|Parents’ skills pay off for schools in Chad|
|Friday, 15 June 2012 15:18|
Starting your own business is risky at the best of times, but when you’re doing so in a refugee camp in a desert, the heat is most certainly on!
Towards the end of 2011 we shared with you our plans to increasingly hand over control of the education of Darfuri children living in camps of Chad to their parents.
Eight years after the camps were set up as temporary homes for over 250,000 people, understandably, the community are keen to take back control of their lives, and with decreasing international aid funding there are few other options. Alongside ‘oil pressing’ businesses, one in each camp, each of the 23 Parents’ Associations are now in the process of
To help develop the skills required to do this, parents have recently received intensive business training. So far 134 people from 23 Parents Associations have been trained in how to structure businesses and set targets, carry out market research and feasibility studies,accounting skills and problem solving. All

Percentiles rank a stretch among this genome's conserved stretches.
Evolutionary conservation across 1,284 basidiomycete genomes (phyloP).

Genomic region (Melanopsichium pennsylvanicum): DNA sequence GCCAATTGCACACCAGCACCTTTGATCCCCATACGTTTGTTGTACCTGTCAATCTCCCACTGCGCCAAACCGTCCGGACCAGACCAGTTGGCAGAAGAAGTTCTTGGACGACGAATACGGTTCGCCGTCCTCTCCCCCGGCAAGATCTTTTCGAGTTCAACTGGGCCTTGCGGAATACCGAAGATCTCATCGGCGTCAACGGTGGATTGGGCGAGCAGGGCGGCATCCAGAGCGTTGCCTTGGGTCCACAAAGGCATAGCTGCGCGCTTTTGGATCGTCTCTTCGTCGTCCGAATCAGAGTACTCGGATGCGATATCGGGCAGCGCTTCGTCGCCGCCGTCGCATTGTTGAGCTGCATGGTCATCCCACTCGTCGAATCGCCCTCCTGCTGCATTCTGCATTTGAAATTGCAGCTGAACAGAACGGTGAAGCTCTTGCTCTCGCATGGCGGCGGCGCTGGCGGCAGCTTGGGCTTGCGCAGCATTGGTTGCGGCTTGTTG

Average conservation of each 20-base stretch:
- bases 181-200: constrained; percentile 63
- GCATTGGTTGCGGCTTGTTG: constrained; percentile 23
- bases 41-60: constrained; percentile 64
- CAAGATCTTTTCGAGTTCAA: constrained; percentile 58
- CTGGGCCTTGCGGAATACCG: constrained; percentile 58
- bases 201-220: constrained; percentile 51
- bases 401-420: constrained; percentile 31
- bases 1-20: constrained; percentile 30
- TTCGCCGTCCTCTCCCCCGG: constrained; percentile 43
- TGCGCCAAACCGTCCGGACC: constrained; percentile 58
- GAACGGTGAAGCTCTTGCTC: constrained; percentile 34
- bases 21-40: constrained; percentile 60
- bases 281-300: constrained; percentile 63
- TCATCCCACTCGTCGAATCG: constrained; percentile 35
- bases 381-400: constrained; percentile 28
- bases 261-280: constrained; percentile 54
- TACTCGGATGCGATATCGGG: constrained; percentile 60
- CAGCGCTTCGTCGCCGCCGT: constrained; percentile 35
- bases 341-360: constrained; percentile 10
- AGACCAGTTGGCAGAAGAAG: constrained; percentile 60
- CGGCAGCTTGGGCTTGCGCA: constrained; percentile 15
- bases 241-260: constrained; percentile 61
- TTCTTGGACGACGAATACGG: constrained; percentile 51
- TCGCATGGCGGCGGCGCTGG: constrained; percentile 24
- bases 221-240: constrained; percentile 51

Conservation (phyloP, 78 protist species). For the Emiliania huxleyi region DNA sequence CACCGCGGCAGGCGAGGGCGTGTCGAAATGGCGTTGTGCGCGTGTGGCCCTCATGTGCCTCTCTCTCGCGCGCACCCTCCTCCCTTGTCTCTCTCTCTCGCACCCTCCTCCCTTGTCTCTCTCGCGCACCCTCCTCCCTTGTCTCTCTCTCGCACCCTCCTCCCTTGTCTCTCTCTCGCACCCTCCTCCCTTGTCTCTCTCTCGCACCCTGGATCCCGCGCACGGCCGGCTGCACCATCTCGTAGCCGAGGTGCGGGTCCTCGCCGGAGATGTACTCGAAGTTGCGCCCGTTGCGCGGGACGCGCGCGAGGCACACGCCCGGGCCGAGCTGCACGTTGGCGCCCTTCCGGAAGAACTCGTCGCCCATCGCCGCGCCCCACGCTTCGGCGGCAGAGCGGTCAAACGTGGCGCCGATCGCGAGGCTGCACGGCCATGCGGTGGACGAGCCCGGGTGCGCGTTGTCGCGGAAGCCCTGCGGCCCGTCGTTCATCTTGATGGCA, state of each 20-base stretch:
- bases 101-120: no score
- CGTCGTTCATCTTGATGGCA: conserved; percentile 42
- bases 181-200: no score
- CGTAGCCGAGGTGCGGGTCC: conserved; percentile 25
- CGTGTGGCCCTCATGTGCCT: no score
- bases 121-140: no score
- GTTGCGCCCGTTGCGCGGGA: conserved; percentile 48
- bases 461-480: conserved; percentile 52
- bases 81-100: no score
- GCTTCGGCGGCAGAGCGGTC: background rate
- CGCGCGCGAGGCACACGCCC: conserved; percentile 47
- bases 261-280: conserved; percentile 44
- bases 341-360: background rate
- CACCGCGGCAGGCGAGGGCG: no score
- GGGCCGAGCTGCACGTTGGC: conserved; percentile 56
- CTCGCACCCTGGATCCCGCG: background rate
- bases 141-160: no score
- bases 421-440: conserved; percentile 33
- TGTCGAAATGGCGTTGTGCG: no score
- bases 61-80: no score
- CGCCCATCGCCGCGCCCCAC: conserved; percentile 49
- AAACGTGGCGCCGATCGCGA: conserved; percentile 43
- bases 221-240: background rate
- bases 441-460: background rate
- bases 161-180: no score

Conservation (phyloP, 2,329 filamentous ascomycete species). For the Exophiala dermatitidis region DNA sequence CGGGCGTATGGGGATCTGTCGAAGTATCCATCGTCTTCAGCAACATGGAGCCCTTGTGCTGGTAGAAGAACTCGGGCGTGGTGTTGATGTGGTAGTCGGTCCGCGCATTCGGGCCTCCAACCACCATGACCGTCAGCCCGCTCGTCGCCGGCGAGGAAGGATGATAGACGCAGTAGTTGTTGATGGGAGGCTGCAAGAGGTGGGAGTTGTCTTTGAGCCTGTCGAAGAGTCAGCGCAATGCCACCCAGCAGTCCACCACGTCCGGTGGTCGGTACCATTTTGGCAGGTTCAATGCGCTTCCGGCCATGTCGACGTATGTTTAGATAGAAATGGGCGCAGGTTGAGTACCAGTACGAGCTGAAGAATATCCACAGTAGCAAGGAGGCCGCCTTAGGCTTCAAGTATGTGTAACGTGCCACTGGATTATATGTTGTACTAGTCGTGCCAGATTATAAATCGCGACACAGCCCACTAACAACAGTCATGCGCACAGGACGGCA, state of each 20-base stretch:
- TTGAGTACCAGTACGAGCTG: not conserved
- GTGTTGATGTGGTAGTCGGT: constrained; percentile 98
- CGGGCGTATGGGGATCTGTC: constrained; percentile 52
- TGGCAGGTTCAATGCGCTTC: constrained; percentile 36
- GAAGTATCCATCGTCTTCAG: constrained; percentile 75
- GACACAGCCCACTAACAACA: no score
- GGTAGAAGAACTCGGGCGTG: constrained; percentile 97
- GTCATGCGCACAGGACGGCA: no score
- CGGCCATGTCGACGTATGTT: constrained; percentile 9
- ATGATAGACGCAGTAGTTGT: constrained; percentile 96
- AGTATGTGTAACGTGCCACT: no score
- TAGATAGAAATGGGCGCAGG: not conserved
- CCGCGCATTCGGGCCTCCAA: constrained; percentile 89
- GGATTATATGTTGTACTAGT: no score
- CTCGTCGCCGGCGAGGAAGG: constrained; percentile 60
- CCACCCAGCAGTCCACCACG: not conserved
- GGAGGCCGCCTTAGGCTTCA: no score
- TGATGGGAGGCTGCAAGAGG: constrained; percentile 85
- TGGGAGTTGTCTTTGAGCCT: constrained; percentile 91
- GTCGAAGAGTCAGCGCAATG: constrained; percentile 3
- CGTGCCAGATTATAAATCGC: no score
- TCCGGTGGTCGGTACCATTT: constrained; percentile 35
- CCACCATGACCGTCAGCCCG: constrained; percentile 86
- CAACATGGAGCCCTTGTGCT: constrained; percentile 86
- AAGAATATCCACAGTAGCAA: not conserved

Small business training and coaching has been so well received that at a weeklong training programme in Bredjing camp,ten extra Parent Committee members arrived with notebooks and pens on the second day hoping to join in, having heard
Since receiving training, the parents havecome up with ideas for start-up businesses such as shops selling food, books and stationery, restaurants, welding and sewing workshops and even cinema clubs.
They are now putting their training into practice by completing ‘feasibility studies’ for their first choice business idea. Based on the results they will decide whether to
Zakharia, President of the Education Committee, stated: “We must carry ourselves. We cannot be ungrateful of the humanitarian assistance
“Already this year, literacy teaching has not been funded. Given its importance in the community, we decided to continue the activity. Teachers give themselves,
The hope is to train the other 100 Parents’ Association members over the next three to six months. The businesses aim to fund school costs such as building maintenance
Cord’s Senior Capacity Development Advisor, Sarah Gerein said “This training shows an approach that resonates with many people – equipping individuals
Cord staff will continue to coach the Parents’ Associations and encourage them to share their learning with each other along the journey to self-sufficiency.
£15 could bring mentoring and support from a business advisor to a parent keen to support their children’s education. Give now.